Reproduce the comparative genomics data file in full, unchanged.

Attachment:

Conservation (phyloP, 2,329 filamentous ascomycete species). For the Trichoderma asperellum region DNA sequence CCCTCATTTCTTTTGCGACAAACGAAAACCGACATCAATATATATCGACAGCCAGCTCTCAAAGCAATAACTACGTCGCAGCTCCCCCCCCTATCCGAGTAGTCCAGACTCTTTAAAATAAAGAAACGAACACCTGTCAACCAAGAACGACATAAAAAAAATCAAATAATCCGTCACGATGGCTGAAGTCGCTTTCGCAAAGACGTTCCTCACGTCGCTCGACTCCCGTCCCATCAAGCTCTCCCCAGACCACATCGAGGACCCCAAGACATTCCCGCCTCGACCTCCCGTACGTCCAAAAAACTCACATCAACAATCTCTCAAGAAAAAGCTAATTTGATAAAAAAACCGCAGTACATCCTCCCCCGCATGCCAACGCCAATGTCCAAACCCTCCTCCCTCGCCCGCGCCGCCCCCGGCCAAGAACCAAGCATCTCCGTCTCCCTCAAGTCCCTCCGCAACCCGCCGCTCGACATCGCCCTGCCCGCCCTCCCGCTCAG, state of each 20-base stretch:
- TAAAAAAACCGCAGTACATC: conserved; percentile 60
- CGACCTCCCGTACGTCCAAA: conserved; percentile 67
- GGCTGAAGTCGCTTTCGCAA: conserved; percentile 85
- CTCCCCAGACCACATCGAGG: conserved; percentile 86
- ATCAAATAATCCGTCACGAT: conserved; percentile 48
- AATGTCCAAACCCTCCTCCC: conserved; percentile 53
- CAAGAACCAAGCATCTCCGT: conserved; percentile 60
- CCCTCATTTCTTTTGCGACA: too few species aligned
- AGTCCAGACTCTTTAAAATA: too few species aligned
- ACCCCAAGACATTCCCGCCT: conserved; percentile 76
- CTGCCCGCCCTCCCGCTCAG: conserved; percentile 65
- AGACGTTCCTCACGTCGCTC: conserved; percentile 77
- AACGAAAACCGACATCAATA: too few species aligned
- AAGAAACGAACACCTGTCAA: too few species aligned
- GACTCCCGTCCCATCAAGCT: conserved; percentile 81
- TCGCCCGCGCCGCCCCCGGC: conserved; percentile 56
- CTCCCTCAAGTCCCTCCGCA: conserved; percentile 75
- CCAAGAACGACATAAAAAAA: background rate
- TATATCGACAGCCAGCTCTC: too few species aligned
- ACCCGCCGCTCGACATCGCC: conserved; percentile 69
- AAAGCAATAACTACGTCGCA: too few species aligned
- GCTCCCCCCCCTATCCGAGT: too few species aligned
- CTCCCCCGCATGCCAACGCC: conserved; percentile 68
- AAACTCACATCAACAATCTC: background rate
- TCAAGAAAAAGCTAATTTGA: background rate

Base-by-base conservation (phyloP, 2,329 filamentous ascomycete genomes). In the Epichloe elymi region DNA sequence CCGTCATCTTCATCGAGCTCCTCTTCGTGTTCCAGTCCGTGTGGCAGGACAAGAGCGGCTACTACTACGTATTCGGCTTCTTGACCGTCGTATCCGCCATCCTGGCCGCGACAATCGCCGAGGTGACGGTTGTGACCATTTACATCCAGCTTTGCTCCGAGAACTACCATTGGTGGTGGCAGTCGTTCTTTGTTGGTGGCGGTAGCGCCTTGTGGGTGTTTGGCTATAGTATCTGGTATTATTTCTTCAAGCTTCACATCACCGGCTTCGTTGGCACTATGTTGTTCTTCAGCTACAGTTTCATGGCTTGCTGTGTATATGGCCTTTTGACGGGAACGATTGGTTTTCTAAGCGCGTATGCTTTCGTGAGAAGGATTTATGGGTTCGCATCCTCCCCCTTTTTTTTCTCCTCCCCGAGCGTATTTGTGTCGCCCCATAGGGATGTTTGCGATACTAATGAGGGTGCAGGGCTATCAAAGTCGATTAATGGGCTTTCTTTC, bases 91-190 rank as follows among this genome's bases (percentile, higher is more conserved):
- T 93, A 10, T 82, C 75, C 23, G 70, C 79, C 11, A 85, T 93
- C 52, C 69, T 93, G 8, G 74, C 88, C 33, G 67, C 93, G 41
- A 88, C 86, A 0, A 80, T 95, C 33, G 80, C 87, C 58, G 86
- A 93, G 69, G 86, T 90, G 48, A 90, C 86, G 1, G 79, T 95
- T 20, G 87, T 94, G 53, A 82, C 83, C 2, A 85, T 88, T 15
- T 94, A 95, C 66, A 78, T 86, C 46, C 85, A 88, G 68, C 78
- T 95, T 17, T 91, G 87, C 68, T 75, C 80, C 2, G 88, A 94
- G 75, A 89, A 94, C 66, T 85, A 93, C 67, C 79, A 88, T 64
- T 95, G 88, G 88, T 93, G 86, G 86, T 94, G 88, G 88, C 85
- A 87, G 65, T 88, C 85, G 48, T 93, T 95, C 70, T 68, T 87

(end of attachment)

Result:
Conservation (phyloP, 2,329 filamentous ascomycete species). For the Trichoderma asperellum region DNA sequence CCCTCATTTCTTTTGCGACAAACGAAAACCGACATCAATATATATCGACAGCCAGCTCTCAAAGCAATAACTACGTCGCAGCTCCCCCCCCTATCCGAGTAGTCCAGACTCTTTAAAATAAAGAAACGAACACCTGTCAACCAAGAACGACATAAAAAAAATCAAATAATCCGTCACGATGGCTGAAGTCGCTTTCGCAAAGACGTTCCTCACGTCGCTCGACTCCCGTCCCATCAAGCTCTCCCCAGACCACATCGAGGACCCCAAGACATTCCCGCCTCGACCTCCCGTACGTCCAAAAAACTCACATCAACAATCTCTCAAGAAAAAGCTAATTTGATAAAAAAACCGCAGTACATCCTCCCCCGCATGCCAACGCCAATGTCCAAACCCTCCTCCCTCGCCCGCGCCGCCCCCGGCCAAGAACCAAGCATCTCCGTCTCCCTCAAGTCCCTCCGCAACCCGCCGCTCGACATCGCCCTGCCCGCCCTCCCGCTCAG, state of each 20-base stretch:
- TAAAAAAACCGCAGTACATC: conserved; percentile 60
- CGACCTCCCGTACGTCCAAA: conserved; percentile 67
- GGCTGAAGTCGCTTTCGCAA: conserved; percentile 85
- CTCCCCAGACCACATCGAGG: conserved; percentile 86
- ATCAAATAATCCGTCACGAT: conserved; percentile 48
- AATGTCCAAACCCTCCTCCC: conserved; percentile 53
- CAAGAACCAAGCATCTCCGT: conserved; percentile 60
- CCCTCATTTCTTTTGCGACA: too few species aligned
- AGTCCAGACTCTTTAAAATA: too few species aligned
- ACCCCAAGACATTCCCGCCT: conserved; percentile 76
- CTGCCCGCCCTCCCGCTCAG: conserved; percentile 65
- AGACGTTCCTCACGTCGCTC: conserved; percentile 77
- AACGAAAACCGACATCAATA: too few species aligned
- AAGAAACGAACACCTGTCAA: too few species aligned
- GACTCCCGTCCCATCAAGCT: conserved; percentile 81
- TCGCCCGCGCCGCCCCCGGC: conserved; percentile 56
- CTCCCTCAAGTCCCTCCGCA: conserved; percentile 75
- CCAAGAACGACATAAAAAAA: background rate
- TATATCGACAGCCAGCTCTC: too few species aligned
- ACCCGCCGCTCGACATCGCC: conserved; percentile 69
- AAAGCAATAACTACGTCGCA: too few species aligned
- GCTCCCCCCCCTATCCGAGT: too few species aligned
- CTCCCCCGCATGCCAACGCC: conserved; percentile 68
- AAACTCACATCAACAATCTC: background rate
- TCAAGAAAAAGCTAATTTGA: background rate

Base-by-base conservation (phyloP, 2,329 filamentous ascomycete genomes). In the Epichloe elymi region DNA sequence CCGTCATCTTCATCGAGCTCCTCTTCGTGTTCCAGTCCGTGTGGCAGGACAAGAGCGGCTACTACTACGTATTCGGCTTCTTGACCGTCGTATCCGCCATCCTGGCCGCGACAATCGCCGAGGTGACGGTTGTGACCATTTACATCCAGCTTTGCTCCGAGAACTACCATTGGTGGTGGCAGTCGTTCTTTGTTGGTGGCGGTAGCGCCTTGTGGGTGTTTGGCTATAGTATCTGGTATTATTTCTTCAAGCTTCACATCACCGGCTTCGTTGGCACTATGTTGTTCTTCAGCTACAGTTTCATGGCTTGCTGTGTATATGGCCTTTTGACGGGAACGATTGGTTTTCTAAGCGCGTATGCTTTCGTGAGAAGGATTTATGGGTTCGCATCCTCCCCCTTTTTTTTCTCCTCCCCGAGCGTATTTGTGTCGCCCCATAGGGATGTTTGCGATACTAATGAGGGTGCAGGGCTATCAAAGTCGATTAATGGGCTTTCTTTC, bases 91-190 rank as follows among this genome's bases (percentile, higher is more conserved):
- T 93, A 10, T 82, C 75, C 23, G 70, C 79, C 11, A 85, T 93
- C 52, C 69, T 93, G 8, G 74, C 88, C 33, G 67, C 93, G 41
- A 88, C 86, A 0, A 80, T 95, C 33, G 80, C 87, C 58, G 86
- A 93, G 69, G 86, T 90, G 48, A 90, C 86, G 1, G 79, T 95
- T 20, G 87, T 94, G 53, A 82, C 83, C 2, A 85, T 88, T 15
- T 94, A 95, C 66, A 78, T 86, C 46, C 85, A 88, G 68, C 78
- T 95, T 17, T 91, G 87, C 68, T 75, C 80, C 2, G 88, A 94
- G 75, A 89, A 94, C 66, T 85, A 93, C 67, C 79, A 88, T 64
- T 95, G 88, G 88, T 93, G 86, G 86, T 94, G 88, G 88, C 85
- A 87, G 65, T 88, C 85, G 48, T 93, T 95, C 70, T 68, T 87